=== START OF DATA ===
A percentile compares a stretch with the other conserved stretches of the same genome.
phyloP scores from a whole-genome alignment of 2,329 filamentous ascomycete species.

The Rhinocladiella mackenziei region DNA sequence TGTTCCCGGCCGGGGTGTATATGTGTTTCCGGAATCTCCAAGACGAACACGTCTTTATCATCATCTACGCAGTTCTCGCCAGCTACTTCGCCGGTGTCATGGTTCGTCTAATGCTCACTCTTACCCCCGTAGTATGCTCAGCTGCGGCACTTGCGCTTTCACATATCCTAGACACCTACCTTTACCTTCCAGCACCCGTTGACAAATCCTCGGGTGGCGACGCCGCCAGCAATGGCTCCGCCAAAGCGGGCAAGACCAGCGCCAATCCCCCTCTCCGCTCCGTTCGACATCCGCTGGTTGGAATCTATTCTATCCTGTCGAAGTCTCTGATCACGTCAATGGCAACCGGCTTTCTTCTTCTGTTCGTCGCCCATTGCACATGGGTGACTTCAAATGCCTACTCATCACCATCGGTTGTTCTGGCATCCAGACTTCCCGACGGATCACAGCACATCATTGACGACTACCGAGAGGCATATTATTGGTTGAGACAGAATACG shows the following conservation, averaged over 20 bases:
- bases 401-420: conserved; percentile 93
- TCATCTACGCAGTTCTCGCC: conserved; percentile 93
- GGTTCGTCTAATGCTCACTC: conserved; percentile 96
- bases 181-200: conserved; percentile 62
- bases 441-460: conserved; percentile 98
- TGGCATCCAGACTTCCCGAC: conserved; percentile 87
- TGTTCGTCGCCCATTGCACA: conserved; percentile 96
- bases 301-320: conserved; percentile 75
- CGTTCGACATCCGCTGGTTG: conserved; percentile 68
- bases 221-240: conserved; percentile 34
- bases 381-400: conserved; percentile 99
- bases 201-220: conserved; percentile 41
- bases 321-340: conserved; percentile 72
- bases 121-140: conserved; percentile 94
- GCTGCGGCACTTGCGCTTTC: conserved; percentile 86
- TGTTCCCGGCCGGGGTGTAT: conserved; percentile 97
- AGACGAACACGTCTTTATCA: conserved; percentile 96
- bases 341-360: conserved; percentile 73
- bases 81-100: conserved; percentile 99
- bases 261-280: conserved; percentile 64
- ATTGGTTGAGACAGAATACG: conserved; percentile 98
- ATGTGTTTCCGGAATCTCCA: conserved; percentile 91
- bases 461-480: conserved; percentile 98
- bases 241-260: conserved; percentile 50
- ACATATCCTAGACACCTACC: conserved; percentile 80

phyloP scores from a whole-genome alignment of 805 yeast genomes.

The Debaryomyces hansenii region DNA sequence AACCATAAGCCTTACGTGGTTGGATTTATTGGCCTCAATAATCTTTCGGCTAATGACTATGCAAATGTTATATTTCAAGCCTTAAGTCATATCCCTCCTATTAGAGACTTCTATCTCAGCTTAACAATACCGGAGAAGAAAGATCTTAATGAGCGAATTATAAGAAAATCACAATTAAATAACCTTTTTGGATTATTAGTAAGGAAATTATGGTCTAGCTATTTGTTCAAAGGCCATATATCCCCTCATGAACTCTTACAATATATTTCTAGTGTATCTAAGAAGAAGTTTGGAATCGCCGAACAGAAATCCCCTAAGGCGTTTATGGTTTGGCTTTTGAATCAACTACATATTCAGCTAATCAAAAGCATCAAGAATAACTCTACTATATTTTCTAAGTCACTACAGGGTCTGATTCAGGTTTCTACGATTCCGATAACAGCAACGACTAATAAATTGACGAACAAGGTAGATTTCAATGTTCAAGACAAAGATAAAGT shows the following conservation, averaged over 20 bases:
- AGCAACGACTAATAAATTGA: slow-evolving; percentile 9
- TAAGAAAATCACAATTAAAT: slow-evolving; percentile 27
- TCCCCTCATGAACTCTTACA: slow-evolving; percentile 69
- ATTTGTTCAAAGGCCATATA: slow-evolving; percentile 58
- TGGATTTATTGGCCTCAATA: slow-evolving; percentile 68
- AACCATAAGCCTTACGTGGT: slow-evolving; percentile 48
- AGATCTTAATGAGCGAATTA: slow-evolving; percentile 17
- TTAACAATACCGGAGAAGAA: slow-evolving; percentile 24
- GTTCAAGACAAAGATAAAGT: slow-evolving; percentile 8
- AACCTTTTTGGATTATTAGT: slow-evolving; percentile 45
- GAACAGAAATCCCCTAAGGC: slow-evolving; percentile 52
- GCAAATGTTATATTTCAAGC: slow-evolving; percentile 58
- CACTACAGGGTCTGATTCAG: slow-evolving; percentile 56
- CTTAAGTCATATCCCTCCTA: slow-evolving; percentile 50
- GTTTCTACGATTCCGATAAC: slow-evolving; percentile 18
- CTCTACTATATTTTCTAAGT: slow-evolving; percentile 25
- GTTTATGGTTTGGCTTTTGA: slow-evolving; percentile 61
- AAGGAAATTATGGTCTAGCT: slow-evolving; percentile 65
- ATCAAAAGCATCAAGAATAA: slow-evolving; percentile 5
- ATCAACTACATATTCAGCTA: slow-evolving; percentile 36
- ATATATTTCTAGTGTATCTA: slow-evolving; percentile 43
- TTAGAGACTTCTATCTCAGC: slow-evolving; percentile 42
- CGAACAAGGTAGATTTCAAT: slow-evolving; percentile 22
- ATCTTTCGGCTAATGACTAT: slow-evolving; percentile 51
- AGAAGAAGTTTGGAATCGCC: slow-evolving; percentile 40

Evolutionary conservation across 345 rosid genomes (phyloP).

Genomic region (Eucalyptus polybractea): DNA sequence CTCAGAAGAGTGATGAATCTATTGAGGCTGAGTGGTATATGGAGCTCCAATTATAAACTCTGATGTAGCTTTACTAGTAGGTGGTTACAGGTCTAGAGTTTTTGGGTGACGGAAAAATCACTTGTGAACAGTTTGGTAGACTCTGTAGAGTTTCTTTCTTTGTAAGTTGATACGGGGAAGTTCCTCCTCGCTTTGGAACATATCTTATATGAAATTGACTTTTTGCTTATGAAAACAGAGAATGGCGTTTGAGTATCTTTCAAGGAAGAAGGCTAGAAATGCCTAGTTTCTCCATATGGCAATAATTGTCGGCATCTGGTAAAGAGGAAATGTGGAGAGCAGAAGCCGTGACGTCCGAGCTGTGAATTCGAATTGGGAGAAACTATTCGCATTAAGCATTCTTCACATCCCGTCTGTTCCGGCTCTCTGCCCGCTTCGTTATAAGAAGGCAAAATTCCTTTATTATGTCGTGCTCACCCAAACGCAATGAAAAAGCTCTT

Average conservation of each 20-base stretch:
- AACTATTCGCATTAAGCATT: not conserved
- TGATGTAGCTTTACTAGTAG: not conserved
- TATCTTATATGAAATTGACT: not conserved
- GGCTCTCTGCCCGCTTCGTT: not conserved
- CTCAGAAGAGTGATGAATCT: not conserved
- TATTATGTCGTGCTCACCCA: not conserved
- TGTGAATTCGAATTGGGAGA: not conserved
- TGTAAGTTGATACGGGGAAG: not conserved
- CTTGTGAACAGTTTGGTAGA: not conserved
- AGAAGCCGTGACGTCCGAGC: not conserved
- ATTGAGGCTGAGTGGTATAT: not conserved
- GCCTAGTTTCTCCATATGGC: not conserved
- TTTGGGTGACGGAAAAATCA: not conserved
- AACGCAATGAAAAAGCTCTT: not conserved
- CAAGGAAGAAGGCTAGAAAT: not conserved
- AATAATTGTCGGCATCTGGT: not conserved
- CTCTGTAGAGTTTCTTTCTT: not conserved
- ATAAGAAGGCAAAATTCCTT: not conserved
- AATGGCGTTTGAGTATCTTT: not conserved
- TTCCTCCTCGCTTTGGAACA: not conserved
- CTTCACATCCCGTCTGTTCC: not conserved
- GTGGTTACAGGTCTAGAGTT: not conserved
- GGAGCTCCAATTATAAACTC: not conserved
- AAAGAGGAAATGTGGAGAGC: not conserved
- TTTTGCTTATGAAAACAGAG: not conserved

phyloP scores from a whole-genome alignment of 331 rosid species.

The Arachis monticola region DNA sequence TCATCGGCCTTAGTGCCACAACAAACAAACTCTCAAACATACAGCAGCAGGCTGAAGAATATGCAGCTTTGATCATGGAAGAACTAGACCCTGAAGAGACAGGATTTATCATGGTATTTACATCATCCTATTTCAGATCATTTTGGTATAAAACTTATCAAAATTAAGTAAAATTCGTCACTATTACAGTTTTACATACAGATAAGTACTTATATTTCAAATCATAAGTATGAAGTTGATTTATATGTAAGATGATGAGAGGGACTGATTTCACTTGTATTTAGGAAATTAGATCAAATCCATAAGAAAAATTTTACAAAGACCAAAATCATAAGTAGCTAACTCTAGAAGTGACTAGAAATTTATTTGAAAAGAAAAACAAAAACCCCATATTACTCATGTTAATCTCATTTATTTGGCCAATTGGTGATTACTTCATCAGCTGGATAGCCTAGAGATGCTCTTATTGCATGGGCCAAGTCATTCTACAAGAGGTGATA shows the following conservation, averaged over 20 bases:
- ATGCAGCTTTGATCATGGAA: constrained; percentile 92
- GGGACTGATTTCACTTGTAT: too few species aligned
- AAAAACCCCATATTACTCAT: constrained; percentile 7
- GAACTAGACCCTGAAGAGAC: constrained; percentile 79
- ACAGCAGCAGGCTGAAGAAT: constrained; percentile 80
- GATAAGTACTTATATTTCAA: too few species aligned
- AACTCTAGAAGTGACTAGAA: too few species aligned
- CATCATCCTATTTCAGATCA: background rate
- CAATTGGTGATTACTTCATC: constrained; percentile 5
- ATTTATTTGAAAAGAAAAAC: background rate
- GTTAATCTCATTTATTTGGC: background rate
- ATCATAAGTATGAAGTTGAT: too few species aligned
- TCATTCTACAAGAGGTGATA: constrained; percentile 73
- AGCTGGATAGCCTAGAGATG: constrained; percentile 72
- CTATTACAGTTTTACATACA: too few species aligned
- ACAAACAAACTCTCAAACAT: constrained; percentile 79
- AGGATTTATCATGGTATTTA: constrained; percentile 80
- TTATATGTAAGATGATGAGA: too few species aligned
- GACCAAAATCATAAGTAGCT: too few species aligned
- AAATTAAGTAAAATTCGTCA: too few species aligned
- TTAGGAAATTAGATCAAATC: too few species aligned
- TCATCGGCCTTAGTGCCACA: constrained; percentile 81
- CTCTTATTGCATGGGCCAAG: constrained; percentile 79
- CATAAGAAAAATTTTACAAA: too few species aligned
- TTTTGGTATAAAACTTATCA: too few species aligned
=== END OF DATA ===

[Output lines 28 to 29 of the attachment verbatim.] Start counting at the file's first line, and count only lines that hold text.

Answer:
- ACATATCCTAGACACCTACC: conserved; percentile 80

phyloP scores from a whole-genome alignment of 805 yeast genomes.